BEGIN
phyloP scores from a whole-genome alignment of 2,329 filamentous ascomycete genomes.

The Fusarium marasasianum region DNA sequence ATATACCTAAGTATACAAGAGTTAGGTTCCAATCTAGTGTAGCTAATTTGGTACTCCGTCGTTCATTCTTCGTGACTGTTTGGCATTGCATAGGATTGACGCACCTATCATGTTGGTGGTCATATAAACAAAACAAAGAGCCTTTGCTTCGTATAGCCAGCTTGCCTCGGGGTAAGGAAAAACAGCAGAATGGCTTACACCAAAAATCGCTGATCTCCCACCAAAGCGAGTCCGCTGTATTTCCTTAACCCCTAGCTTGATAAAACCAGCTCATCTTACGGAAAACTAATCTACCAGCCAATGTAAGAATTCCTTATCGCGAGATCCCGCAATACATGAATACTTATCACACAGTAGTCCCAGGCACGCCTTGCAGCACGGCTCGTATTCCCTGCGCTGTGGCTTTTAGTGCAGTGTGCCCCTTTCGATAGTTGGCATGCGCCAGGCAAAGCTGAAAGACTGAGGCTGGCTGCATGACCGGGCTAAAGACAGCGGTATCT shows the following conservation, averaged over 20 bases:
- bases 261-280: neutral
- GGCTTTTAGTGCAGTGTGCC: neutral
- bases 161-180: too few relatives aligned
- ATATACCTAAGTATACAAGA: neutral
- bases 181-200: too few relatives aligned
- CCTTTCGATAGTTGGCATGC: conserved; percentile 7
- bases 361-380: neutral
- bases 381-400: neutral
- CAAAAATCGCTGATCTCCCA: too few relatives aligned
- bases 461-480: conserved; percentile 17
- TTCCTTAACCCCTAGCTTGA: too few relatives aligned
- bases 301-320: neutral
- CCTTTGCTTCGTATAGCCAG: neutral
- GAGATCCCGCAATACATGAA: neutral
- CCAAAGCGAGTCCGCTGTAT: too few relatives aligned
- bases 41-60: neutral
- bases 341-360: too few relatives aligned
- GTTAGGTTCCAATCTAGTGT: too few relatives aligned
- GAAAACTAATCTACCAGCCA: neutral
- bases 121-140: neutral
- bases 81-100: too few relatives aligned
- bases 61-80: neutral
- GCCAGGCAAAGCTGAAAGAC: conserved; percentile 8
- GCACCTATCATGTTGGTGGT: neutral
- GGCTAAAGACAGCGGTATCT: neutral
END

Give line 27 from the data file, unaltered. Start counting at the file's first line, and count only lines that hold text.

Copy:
- GGCTAAAGACAGCGGTATCT: neutral